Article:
The previous disc by the St Lawrence Quartet, of music by Schumann,
made a very favourable impression, and this Tchaikovsky issue makes a
Tchaikovsky writes marvellously for strings, whether
in orchestral or in chamber music, and the St Lawrence Quartet are aware
of the subtle nuances of expression on which his musical style is founded.
They play as a team, beyond the obvious sense that a string quartet
must, and their performances give the impression of having been thoroughly
researched and thought through. Thus it is that the wonderful early
Quartet in D, Opus 11, has a bitter-sweet quality, of melancholy lurking
behind a generally outgoing disposition.
If the performance of the D major Quartet has a fault
it is in the balance of the ensemble, or at least of the recording.
The cello seems forwardly projected, to the extent that the perspective
is slightly unbalanced. There is nothing untoward about this, however,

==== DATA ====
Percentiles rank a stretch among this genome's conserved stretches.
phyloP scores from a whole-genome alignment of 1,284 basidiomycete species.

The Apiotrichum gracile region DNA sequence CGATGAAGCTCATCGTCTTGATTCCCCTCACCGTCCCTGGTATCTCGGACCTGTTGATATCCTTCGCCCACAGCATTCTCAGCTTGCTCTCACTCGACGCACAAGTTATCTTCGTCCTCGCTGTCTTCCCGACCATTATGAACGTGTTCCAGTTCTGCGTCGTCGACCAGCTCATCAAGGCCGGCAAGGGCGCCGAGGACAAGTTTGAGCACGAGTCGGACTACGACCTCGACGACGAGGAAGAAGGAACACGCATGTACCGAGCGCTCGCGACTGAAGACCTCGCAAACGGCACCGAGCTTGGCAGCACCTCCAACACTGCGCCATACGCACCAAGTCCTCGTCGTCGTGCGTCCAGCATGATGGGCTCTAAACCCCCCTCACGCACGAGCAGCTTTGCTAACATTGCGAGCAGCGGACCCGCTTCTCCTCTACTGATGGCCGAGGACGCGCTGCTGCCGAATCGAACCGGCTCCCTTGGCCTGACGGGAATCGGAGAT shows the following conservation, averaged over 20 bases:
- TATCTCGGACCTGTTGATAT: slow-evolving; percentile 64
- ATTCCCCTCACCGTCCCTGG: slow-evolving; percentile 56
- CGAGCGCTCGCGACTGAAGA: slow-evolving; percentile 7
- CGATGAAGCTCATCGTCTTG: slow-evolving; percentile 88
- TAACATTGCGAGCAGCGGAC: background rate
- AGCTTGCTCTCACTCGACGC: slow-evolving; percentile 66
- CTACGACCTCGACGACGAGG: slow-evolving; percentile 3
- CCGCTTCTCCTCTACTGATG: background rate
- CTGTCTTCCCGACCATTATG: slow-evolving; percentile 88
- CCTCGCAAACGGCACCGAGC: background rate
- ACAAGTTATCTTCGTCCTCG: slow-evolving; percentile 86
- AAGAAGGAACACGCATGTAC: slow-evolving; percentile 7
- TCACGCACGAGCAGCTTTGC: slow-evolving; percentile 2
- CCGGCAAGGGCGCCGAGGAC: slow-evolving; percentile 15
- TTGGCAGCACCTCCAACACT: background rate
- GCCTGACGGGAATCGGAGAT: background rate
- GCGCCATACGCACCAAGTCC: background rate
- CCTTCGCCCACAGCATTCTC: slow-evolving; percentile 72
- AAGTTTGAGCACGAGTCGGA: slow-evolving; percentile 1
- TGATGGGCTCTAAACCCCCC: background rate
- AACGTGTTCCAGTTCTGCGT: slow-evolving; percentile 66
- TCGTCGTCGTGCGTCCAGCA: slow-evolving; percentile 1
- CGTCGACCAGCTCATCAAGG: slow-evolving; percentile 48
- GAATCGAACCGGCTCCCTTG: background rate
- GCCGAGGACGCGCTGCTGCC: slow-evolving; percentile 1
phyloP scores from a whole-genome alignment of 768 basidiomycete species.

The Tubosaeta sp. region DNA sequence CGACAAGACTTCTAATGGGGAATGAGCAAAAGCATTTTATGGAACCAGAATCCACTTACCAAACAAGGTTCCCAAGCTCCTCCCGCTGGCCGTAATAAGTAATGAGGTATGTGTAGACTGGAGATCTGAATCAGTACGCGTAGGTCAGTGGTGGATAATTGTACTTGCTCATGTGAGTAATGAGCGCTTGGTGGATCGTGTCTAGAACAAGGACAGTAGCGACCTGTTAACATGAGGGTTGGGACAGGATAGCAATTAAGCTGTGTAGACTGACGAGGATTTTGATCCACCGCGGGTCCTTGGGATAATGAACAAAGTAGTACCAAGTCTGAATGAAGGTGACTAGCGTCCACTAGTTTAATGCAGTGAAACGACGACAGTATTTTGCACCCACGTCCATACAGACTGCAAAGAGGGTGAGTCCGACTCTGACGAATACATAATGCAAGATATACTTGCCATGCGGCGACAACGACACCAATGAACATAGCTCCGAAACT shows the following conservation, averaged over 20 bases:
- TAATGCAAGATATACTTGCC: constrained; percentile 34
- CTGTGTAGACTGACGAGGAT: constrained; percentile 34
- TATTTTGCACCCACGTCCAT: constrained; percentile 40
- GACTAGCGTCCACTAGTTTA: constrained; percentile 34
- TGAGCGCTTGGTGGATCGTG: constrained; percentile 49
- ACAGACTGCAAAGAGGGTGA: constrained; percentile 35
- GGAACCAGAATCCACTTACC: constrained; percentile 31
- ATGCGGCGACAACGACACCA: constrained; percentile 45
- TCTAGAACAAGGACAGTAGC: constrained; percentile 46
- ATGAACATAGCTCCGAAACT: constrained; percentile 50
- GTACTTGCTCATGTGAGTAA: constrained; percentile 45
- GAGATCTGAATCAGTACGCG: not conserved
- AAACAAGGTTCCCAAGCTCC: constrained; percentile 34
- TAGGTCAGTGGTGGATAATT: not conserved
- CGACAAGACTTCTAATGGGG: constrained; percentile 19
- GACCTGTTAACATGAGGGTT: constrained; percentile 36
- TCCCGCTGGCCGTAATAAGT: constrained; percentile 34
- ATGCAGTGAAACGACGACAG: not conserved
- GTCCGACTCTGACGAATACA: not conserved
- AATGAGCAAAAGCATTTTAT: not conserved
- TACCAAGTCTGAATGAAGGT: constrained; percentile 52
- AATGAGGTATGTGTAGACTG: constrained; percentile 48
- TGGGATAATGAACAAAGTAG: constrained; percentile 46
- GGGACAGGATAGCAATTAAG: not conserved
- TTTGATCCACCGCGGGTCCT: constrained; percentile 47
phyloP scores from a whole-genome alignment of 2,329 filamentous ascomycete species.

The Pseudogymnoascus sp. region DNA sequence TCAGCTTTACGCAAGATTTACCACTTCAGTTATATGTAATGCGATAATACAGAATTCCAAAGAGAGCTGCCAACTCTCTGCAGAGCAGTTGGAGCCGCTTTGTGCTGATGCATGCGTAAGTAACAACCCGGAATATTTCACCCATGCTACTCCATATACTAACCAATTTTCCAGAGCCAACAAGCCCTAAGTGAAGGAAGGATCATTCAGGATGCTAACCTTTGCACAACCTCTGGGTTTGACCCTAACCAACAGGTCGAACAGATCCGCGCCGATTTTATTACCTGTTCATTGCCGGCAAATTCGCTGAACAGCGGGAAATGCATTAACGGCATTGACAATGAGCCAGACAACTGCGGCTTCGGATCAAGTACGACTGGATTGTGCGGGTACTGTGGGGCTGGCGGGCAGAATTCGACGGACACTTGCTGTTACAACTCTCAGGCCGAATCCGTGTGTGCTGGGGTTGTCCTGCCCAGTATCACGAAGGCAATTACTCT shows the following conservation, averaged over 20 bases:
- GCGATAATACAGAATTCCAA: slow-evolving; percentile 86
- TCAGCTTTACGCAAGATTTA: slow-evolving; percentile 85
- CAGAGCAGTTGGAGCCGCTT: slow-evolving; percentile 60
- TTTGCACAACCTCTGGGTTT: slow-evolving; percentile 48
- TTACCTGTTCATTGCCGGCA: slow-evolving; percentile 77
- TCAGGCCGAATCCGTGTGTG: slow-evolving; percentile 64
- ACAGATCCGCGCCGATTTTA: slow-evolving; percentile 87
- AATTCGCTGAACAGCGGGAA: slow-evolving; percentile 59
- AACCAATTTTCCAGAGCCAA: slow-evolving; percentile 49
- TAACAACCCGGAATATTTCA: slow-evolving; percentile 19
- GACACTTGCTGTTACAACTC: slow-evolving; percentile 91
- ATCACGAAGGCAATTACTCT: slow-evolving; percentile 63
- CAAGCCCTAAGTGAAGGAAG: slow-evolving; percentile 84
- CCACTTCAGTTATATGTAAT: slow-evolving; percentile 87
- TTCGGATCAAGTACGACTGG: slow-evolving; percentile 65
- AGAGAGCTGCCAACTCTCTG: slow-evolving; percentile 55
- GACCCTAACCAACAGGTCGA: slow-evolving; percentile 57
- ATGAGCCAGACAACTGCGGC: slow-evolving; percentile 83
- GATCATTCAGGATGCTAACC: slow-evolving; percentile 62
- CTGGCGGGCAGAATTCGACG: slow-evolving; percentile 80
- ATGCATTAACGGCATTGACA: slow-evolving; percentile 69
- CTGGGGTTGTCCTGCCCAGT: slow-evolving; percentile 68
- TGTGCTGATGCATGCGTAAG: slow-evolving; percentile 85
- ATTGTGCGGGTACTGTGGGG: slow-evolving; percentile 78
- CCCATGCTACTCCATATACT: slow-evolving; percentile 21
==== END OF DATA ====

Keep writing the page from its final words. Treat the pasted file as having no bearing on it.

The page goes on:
since the richer sonorities that result give the music a different interpretative
flavour. But if forced to issue a single recommendation, it would go
to the remarkable performance by the Borodin Quartet (Teldec 4509 90422
2). The St Lawrence players still give much pleasure, especially in
the famous Andante cantabile slow movement.
The performance of the Third Quartet is most convincing.
In this piece the lengthy first movement, at nearly 17 minutes, is the
special challenge, and the St Lawrence players rise to it with expressive
conviction and technical command. After this the short Allegro vivo
is intended as a relief, and the lively darting rhythms do prove the
perfect foil. Then the third movement, funereal in character, resumes
the tragic intensity, and this mood is once again projected with expressive
conviction and intensity. The finale, characterised by Tchaikovsky's
'risoluto' description', attempts to achieve triumph out of grief.
This is an excellent performance, and the recording
is good too, an unqualified success after the qualified success of the
First Quartet. This is altogether a splendid disc, although the recording
by the Borodin Quartet is better still.